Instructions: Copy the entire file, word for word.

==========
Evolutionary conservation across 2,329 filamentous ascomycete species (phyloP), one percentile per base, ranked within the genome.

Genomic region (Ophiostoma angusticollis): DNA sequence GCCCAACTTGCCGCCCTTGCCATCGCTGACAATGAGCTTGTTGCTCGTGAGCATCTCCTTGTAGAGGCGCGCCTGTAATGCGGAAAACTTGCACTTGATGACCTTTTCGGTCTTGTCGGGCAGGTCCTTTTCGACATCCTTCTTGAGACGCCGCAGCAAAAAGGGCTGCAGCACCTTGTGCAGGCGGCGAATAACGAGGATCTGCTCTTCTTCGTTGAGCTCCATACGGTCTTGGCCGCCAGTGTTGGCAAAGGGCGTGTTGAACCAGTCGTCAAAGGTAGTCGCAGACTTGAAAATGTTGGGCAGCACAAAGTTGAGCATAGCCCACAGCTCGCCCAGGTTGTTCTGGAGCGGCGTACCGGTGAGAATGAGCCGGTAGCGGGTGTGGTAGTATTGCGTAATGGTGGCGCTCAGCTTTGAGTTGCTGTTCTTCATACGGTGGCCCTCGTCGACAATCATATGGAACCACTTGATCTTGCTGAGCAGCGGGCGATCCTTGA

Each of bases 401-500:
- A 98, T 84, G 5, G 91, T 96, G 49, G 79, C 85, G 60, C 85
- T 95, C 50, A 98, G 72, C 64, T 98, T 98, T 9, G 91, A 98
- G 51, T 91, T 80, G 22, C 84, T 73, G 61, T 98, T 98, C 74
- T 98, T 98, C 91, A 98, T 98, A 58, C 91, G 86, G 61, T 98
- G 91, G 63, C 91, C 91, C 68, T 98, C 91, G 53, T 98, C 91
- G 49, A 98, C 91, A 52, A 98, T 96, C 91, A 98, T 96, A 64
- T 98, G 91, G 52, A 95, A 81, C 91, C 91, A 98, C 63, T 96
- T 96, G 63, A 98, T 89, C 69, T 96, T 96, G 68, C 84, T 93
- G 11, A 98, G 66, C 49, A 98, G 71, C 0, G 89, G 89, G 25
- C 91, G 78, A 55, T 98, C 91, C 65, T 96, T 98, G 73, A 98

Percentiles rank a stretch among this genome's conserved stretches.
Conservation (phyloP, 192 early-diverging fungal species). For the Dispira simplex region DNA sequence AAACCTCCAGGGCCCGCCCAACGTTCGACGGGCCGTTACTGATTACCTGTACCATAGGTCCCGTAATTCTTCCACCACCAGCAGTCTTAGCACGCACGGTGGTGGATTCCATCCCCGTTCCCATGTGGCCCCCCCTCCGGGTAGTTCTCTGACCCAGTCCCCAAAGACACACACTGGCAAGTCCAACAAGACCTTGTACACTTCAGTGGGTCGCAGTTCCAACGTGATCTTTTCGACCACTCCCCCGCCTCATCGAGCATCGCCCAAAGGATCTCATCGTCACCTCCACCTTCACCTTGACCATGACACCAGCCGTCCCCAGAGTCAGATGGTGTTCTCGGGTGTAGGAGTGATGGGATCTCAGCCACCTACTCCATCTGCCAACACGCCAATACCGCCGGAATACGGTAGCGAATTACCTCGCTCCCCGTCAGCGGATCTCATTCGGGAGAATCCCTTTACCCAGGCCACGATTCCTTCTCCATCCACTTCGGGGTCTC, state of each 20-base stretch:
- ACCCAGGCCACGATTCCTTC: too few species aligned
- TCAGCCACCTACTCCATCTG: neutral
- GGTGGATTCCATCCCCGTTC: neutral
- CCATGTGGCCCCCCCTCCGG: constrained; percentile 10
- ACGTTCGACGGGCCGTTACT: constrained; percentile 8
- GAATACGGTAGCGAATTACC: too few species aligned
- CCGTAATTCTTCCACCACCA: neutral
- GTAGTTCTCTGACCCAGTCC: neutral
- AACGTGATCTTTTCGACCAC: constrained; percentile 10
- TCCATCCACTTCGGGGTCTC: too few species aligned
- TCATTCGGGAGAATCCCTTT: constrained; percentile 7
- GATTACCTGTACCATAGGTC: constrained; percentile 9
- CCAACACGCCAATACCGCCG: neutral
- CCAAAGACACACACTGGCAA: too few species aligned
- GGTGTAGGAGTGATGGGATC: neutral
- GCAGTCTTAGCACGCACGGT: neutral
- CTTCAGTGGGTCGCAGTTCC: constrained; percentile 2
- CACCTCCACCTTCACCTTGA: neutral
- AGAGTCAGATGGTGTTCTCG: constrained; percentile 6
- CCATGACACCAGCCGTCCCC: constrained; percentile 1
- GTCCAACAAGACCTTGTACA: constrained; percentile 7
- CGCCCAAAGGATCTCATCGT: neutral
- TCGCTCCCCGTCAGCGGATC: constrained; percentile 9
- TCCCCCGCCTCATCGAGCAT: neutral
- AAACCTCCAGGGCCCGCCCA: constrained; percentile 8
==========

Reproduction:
Evolutionary conservation across 2,329 filamentous ascomycete species (phyloP), one percentile per base, ranked within the genome.

Genomic region (Ophiostoma angusticollis): DNA sequence GCCCAACTTGCCGCCCTTGCCATCGCTGACAATGAGCTTGTTGCTCGTGAGCATCTCCTTGTAGAGGCGCGCCTGTAATGCGGAAAACTTGCACTTGATGACCTTTTCGGTCTTGTCGGGCAGGTCCTTTTCGACATCCTTCTTGAGACGCCGCAGCAAAAAGGGCTGCAGCACCTTGTGCAGGCGGCGAATAACGAGGATCTGCTCTTCTTCGTTGAGCTCCATACGGTCTTGGCCGCCAGTGTTGGCAAAGGGCGTGTTGAACCAGTCGTCAAAGGTAGTCGCAGACTTGAAAATGTTGGGCAGCACAAAGTTGAGCATAGCCCACAGCTCGCCCAGGTTGTTCTGGAGCGGCGTACCGGTGAGAATGAGCCGGTAGCGGGTGTGGTAGTATTGCGTAATGGTGGCGCTCAGCTTTGAGTTGCTGTTCTTCATACGGTGGCCCTCGTCGACAATCATATGGAACCACTTGATCTTGCTGAGCAGCGGGCGATCCTTGA

Each of bases 401-500:
- A 98, T 84, G 5, G 91, T 96, G 49, G 79, C 85, G 60, C 85
- T 95, C 50, A 98, G 72, C 64, T 98, T 98, T 9, G 91, A 98
- G 51, T 91, T 80, G 22, C 84, T 73, G 61, T 98, T 98, C 74
- T 98, T 98, C 91, A 98, T 98, A 58, C 91, G 86, G 61, T 98
- G 91, G 63, C 91, C 91, C 68, T 98, C 91, G 53, T 98, C 91
- G 49, A 98, C 91, A 52, A 98, T 96, C 91, A 98, T 96, A 64
- T 98, G 91, G 52, A 95, A 81, C 91, C 91, A 98, C 63, T 96
- T 96, G 63, A 98, T 89, C 69, T 96, T 96, G 68, C 84, T 93
- G 11, A 98, G 66, C 49, A 98, G 71, C 0, G 89, G 89, G 25
- C 91, G 78, A 55, T 98, C 91, C 65, T 96, T 98, G 73, A 98

Percentiles rank a stretch among this genome's conserved stretches.
Conservation (phyloP, 192 early-diverging fungal species). For the Dispira simplex region DNA sequence AAACCTCCAGGGCCCGCCCAACGTTCGACGGGCCGTTACTGATTACCTGTACCATAGGTCCCGTAATTCTTCCACCACCAGCAGTCTTAGCACGCACGGTGGTGGATTCCATCCCCGTTCCCATGTGGCCCCCCCTCCGGGTAGTTCTCTGACCCAGTCCCCAAAGACACACACTGGCAAGTCCAACAAGACCTTGTACACTTCAGTGGGTCGCAGTTCCAACGTGATCTTTTCGACCACTCCCCCGCCTCATCGAGCATCGCCCAAAGGATCTCATCGTCACCTCCACCTTCACCTTGACCATGACACCAGCCGTCCCCAGAGTCAGATGGTGTTCTCGGGTGTAGGAGTGATGGGATCTCAGCCACCTACTCCATCTGCCAACACGCCAATACCGCCGGAATACGGTAGCGAATTACCTCGCTCCCCGTCAGCGGATCTCATTCGGGAGAATCCCTTTACCCAGGCCACGATTCCTTCTCCATCCACTTCGGGGTCTC, state of each 20-base stretch:
- ACCCAGGCCACGATTCCTTC: too few species aligned
- TCAGCCACCTACTCCATCTG: neutral
- GGTGGATTCCATCCCCGTTC: neutral
- CCATGTGGCCCCCCCTCCGG: constrained; percentile 10
- ACGTTCGACGGGCCGTTACT: constrained; percentile 8
- GAATACGGTAGCGAATTACC: too few species aligned
- CCGTAATTCTTCCACCACCA: neutral
- GTAGTTCTCTGACCCAGTCC: neutral
- AACGTGATCTTTTCGACCAC: constrained; percentile 10
- TCCATCCACTTCGGGGTCTC: too few species aligned
- TCATTCGGGAGAATCCCTTT: constrained; percentile 7
- GATTACCTGTACCATAGGTC: constrained; percentile 9
- CCAACACGCCAATACCGCCG: neutral
- CCAAAGACACACACTGGCAA: too few species aligned
- GGTGTAGGAGTGATGGGATC: neutral
- GCAGTCTTAGCACGCACGGT: neutral
- CTTCAGTGGGTCGCAGTTCC: constrained; percentile 2
- CACCTCCACCTTCACCTTGA: neutral
- AGAGTCAGATGGTGTTCTCG: constrained; percentile 6
- CCATGACACCAGCCGTCCCC: constrained; percentile 1
- GTCCAACAAGACCTTGTACA: constrained; percentile 7
- CGCCCAAAGGATCTCATCGT: neutral
- TCGCTCCCCGTCAGCGGATC: constrained; percentile 9
- TCCCCCGCCTCATCGAGCAT: neutral
- AAACCTCCAGGGCCCGCCCA: constrained; percentile 8